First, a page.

• Michael Howard 2003-2005
          • Brought stability to the party. Despite the fact that he was socially conservative, he supported modernisers. (David Cameron became shadow secretary and George Osborne shadow chancellor)
        • David Cameron 2005-2016
          • Wanted to modernise the Conservatives, aiming to reach out to the ethnic minorities, homosexuals, single mothers and young people.
      • Reason for electoral failures in 2001 and 2005
        • Hague found it difficult to be taken seriously.
        • Thatcher's involvement in the election campaign
        • Manifesto in 2005 focused on immigration, law & order, tax cuts and reduction to the public sector. "Victor Meldrew" not what people wanted.
    • Social issues
      • Workers, Women and youth
        • Women
          • in 1997 the number of women elected as MP's rose to 120, double the previous number. 101 of these were Labour MP's.
          • Blair had appointed women to prominent positions in his cabinet including Margaret Beckett as foreign secretary (2006-2007)
          • Childcare provision was extended. By 2007- all 3 and 4 year olds were entitled to 12.5 hours a week of free nursery. This rose to 15 hours in 2010.
          • Women were given pension credits when unable to work because of caring responsibilities.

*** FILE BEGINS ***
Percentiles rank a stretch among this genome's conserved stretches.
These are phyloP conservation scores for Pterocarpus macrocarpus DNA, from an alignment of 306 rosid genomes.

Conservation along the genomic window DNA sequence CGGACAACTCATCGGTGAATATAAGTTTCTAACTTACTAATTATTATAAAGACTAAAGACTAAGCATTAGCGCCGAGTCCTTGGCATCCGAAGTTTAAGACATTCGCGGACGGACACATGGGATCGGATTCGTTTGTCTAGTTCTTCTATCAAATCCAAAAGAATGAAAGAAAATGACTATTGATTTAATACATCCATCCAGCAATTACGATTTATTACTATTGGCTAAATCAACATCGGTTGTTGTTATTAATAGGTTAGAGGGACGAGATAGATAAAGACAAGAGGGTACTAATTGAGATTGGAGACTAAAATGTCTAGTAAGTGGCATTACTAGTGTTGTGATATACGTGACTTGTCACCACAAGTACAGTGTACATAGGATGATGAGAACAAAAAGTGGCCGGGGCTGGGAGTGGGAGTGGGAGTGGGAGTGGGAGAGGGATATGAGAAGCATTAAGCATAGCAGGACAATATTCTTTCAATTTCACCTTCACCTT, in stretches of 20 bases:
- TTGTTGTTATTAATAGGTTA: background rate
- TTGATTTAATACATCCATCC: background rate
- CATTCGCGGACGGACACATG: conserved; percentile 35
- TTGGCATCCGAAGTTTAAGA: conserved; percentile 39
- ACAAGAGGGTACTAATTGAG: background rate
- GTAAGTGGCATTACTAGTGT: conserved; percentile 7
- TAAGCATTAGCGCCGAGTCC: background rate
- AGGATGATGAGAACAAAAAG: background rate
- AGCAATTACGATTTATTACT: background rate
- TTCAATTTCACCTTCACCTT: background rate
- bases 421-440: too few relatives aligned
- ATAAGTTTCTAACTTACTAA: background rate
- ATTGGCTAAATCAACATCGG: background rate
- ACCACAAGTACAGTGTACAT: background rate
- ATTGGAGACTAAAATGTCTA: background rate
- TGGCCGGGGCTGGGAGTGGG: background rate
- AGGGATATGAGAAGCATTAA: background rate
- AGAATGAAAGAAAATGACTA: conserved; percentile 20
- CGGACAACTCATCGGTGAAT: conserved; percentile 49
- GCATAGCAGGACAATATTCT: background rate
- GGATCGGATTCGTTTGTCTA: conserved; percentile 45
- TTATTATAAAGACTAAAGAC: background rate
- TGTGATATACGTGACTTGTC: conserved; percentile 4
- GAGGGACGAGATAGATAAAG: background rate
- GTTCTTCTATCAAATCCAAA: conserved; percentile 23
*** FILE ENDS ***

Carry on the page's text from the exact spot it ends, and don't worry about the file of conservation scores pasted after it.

• Youth
          • Celebrity party hosted at 10 Downing street after election win including Noel Gallagher, Vivienne Westwood.
          • Had 3 children, one was born in 2000.
          • Youngest  prime minister to have been elected.
          • Wanted to end social exclusion. Social exclusion unit set up in 1997.
          • Establishment of sure start centres. Helped provide guidance to families and children.
          • Pledged to end child poverty in 20 years. Through policies like child tax credit- it had brought it down by a quarter by 2005.
          • Connexions service created to advise teenagers about choices when they leave school. New Labour aimed for 50% of young people to go to university.
          • Number of NEETs had increased to 20% by 2007.
          • ASBOs are introduced.By 2005 46% of ASBOS went to under 17 year olds.
        • Workers
          • Decline of trade unions continued. % of workforce with membership fell from 29% to 26%
          • HRA act meant that employees were now entitled to request up to 3 months unpaid parental leave to care for a child under the age of 8.